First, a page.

Nursing home to be revived City to help finance completion of project

November 11, 1993|By James Bock | James Bock,Staff Writer

After soaking up more than $5 million in government funds, the N. M. Carroll nursing home in West Baltimore has stood empty for more than two years, as boarded up and useless as the most dilapidated rowhouse.

Now the boards are about to come off the five-story structure.

Daniel P. Henson III, the Baltimore housing commissioner, is weighing proposals from five developers to complete and manage the building, which originally was to be the first black-owned, nonprofit nursing home in West Baltimore. The city has offered to finance completion of the project.

The nearly completed nursing home at 1000 N. Gilmor St. stands out among the Sandtown-Winchester neighborhood's 670 vacant buildings as the biggest and easily the best-financed.

The city lost $3.4 million in loan guarantees when the original developer of the 140-bed home, a community group known as N. M. Carroll Health Care Facility Inc., ran out of money and filed for bankruptcy last year. State and federal grants also helped pay for the project.

Mr. Henson wants to get the nursing home operating without more losses.

"The bottom line is to get well-financed, quality-care service in Sandtown-Winchester so the city doesn't have subsidize it in the future," he said.

The nursing home would have more than 100 employees, according to the development proposals, making it the largest employer in poverty-ridden Sandtown.

Mr. Henson says he will choose a developer by the end of this month from among three for-profit nursing home operators and two nonprofit groups that have submitted bids. They are:

* FutureCare Health and Management Corp., a Pasadena operator of three suburban nursing homes. Developer Leonard J. Attman is chairman of FutureCare, which seeks a $2.7 million city loan to complete a nursing home with 140 to 150 beds.

FutureCare has assembled a politically well-connected team including Del. Elijah E. Cummings of West Baltimore; Alvin M. Powers, former Bon Secours Hospital administrator; William L. Hankins, a former Bon Secours executive; and Roger Blunt, a construction executive.

* Spectrum Health Care Corp., operator of the Brighton Manor nursing home in West Baltimore. D. Randolph Melchor, president of Spectrum, says design flaws make the building suitable for only 70 beds. The city would finance the $1.5 million project.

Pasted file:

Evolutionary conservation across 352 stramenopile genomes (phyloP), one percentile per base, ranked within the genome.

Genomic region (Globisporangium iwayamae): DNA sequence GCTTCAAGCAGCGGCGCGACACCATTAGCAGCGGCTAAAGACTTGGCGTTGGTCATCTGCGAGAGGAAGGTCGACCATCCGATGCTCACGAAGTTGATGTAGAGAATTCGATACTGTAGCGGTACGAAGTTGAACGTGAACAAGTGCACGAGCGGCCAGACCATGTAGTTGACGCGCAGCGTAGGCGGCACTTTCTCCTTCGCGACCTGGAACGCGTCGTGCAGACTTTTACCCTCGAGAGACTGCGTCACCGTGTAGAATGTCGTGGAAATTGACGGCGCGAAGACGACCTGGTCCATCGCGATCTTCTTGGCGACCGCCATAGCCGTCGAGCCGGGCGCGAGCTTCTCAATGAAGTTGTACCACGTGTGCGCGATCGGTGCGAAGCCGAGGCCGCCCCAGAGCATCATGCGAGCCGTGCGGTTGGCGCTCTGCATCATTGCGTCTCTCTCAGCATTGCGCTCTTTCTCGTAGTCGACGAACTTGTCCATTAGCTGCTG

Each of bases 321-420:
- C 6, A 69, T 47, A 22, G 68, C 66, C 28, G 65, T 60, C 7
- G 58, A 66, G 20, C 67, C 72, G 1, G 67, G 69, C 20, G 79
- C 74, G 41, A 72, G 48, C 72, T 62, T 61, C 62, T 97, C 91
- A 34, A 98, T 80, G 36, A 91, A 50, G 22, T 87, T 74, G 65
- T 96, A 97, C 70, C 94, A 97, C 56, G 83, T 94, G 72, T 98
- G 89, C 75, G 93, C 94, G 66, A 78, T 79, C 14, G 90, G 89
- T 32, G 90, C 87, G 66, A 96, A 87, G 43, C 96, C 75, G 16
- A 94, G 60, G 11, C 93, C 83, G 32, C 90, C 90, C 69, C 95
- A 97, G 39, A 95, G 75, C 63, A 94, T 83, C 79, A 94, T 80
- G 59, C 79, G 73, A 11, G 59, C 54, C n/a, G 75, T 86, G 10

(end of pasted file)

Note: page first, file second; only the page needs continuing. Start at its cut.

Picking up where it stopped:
* Our House Senior-Assisted Living Inc., which manages the Forest Haven nursing home in Catonsville. Developer Gary G. Waitt proposes 140 beds, including 20 beds for acquired immune deficiency syndrome patients. He says the $1.65 million project would be privately financed.

* Repairers of the Breach, a nonprofit successor to the original Carroll group. Attorney James Terry Stewart seeks city financing for the $1.1 million project.

* The Greater Maryland Church of God in Christ, the other nonprofit bidder, which seeks $2.7 million in city financing.

Nelson J. Sabatini, the state health secretary, said the N. M. Carroll project should give the city much-needed traditional nursing home beds and should not attempt to provide other kinds of care.

Mr. Powers of FutureCare said he met with Mr. Sabatini and tailored his proposal to fit the secretary's wishes. He said FutureCare could have the home running within six months.

The Sandtown-Winchester Improvement Association was to meet last night to endorse one of the bids. Members have expressed sympathy for giving Repairers of the Breach a chance to finish the job that the N. M. Carroll group started.

The Carroll group had debts of nearly $7 million when it ran out of money. Its only assets were the unfinished nursing home and a $50 bank balance.

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